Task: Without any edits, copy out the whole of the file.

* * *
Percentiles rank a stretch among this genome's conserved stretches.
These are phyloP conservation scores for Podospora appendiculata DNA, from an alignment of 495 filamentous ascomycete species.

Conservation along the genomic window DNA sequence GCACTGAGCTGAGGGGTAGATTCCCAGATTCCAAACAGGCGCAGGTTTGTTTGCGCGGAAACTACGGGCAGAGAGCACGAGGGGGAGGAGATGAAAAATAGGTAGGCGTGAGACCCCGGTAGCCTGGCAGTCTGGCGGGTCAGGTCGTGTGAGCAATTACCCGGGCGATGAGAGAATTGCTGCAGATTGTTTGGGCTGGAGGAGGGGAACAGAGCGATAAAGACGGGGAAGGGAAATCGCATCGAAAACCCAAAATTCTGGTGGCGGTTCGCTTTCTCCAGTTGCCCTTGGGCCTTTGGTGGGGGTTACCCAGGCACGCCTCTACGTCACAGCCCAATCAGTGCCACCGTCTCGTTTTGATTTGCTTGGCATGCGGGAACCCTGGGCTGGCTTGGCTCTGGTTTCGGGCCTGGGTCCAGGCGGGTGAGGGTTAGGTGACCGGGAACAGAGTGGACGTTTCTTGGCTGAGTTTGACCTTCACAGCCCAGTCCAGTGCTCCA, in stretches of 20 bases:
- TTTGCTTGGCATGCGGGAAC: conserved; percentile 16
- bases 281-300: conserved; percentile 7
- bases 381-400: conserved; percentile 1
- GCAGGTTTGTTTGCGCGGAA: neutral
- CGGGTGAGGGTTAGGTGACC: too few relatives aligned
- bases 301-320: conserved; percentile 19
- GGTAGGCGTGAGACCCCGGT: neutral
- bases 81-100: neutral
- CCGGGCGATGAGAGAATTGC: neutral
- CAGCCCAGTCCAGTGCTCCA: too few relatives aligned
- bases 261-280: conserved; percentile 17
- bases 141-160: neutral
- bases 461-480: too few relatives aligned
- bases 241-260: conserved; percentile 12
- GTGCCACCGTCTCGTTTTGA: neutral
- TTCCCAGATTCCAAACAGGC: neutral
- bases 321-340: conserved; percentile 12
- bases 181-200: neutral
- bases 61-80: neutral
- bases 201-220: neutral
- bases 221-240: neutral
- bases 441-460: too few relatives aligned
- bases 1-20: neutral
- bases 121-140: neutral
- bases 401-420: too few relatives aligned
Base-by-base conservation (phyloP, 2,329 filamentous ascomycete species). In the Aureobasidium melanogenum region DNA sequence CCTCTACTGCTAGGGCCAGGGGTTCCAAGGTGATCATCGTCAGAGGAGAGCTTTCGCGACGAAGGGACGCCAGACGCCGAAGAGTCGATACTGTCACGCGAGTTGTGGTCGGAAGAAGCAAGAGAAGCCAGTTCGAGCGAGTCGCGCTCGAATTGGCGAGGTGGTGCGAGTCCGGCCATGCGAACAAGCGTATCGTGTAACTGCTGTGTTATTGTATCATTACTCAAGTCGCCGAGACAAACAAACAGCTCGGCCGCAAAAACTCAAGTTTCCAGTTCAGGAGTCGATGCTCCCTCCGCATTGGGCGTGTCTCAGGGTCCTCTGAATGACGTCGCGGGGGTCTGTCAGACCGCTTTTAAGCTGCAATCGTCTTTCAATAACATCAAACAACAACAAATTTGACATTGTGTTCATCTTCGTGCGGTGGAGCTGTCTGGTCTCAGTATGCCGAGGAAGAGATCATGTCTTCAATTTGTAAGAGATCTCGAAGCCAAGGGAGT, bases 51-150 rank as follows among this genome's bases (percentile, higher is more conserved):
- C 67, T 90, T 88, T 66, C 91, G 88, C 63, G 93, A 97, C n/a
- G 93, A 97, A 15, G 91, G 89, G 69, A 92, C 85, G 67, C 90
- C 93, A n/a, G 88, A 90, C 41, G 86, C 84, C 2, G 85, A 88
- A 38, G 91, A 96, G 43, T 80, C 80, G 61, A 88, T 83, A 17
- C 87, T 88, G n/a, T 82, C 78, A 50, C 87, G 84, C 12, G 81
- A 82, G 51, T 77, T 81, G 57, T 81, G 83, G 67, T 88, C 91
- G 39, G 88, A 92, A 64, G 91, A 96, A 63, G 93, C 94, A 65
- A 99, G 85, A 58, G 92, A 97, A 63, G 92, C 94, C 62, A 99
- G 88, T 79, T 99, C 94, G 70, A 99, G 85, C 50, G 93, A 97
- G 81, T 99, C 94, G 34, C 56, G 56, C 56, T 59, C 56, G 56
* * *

Percentiles rank a stretch among this genome's conserved stretches.
These are phyloP conservation scores for Podospora appendiculata DNA, from an alignment of 495 filamentous ascomycete species.

Conservation along the genomic window DNA sequence GCACTGAGCTGAGGGGTAGATTCCCAGATTCCAAACAGGCGCAGGTTTGTTTGCGCGGAAACTACGGGCAGAGAGCACGAGGGGGAGGAGATGAAAAATAGGTAGGCGTGAGACCCCGGTAGCCTGGCAGTCTGGCGGGTCAGGTCGTGTGAGCAATTACCCGGGCGATGAGAGAATTGCTGCAGATTGTTTGGGCTGGAGGAGGGGAACAGAGCGATAAAGACGGGGAAGGGAAATCGCATCGAAAACCCAAAATTCTGGTGGCGGTTCGCTTTCTCCAGTTGCCCTTGGGCCTTTGGTGGGGGTTACCCAGGCACGCCTCTACGTCACAGCCCAATCAGTGCCACCGTCTCGTTTTGATTTGCTTGGCATGCGGGAACCCTGGGCTGGCTTGGCTCTGGTTTCGGGCCTGGGTCCAGGCGGGTGAGGGTTAGGTGACCGGGAACAGAGTGGACGTTTCTTGGCTGAGTTTGACCTTCACAGCCCAGTCCAGTGCTCCA, in stretches of 20 bases:
- TTTGCTTGGCATGCGGGAAC: conserved; percentile 16
- bases 281-300: conserved; percentile 7
- bases 381-400: conserved; percentile 1
- GCAGGTTTGTTTGCGCGGAA: neutral
- CGGGTGAGGGTTAGGTGACC: too few relatives aligned
- bases 301-320: conserved; percentile 19
- GGTAGGCGTGAGACCCCGGT: neutral
- bases 81-100: neutral
- CCGGGCGATGAGAGAATTGC: neutral
- CAGCCCAGTCCAGTGCTCCA: too few relatives aligned
- bases 261-280: conserved; percentile 17
- bases 141-160: neutral
- bases 461-480: too few relatives aligned
- bases 241-260: conserved; percentile 12
- GTGCCACCGTCTCGTTTTGA: neutral
- TTCCCAGATTCCAAACAGGC: neutral
- bases 321-340: conserved; percentile 12
- bases 181-200: neutral
- bases 61-80: neutral
- bases 201-220: neutral
- bases 221-240: neutral
- bases 441-460: too few relatives aligned
- bases 1-20: neutral
- bases 121-140: neutral
- bases 401-420: too few relatives aligned
Base-by-base conservation (phyloP, 2,329 filamentous ascomycete species). In the Aureobasidium melanogenum region DNA sequence CCTCTACTGCTAGGGCCAGGGGTTCCAAGGTGATCATCGTCAGAGGAGAGCTTTCGCGACGAAGGGACGCCAGACGCCGAAGAGTCGATACTGTCACGCGAGTTGTGGTCGGAAGAAGCAAGAGAAGCCAGTTCGAGCGAGTCGCGCTCGAATTGGCGAGGTGGTGCGAGTCCGGCCATGCGAACAAGCGTATCGTGTAACTGCTGTGTTATTGTATCATTACTCAAGTCGCCGAGACAAACAAACAGCTCGGCCGCAAAAACTCAAGTTTCCAGTTCAGGAGTCGATGCTCCCTCCGCATTGGGCGTGTCTCAGGGTCCTCTGAATGACGTCGCGGGGGTCTGTCAGACCGCTTTTAAGCTGCAATCGTCTTTCAATAACATCAAACAACAACAAATTTGACATTGTGTTCATCTTCGTGCGGTGGAGCTGTCTGGTCTCAGTATGCCGAGGAAGAGATCATGTCTTCAATTTGTAAGAGATCTCGAAGCCAAGGGAGT, bases 51-150 rank as follows among this genome's bases (percentile, higher is more conserved):
- C 67, T 90, T 88, T 66, C 91, G 88, C 63, G 93, A 97, C n/a
- G 93, A 97, A 15, G 91, G 89, G 69, A 92, C 85, G 67, C 90
- C 93, A n/a, G 88, A 90, C 41, G 86, C 84, C 2, G 85, A 88
- A 38, G 91, A 96, G 43, T 80, C 80, G 61, A 88, T 83, A 17
- C 87, T 88, G n/a, T 82, C 78, A 50, C 87, G 84, C 12, G 81
- A 82, G 51, T 77, T 81, G 57, T 81, G 83, G 67, T 88, C 91
- G 39, G 88, A 92, A 64, G 91, A 96, A 63, G 93, C 94, A 65
- A 99, G 85, A 58, G 92, A 97, A 63, G 92, C 94, C 62, A 99
- G 88, T 79, T 99, C 94, G 70, A 99, G 85, C 50, G 93, A 97
- G 81, T 99, C 94, G 34, C 56, G 56, C 56, T 59, C 56, G 56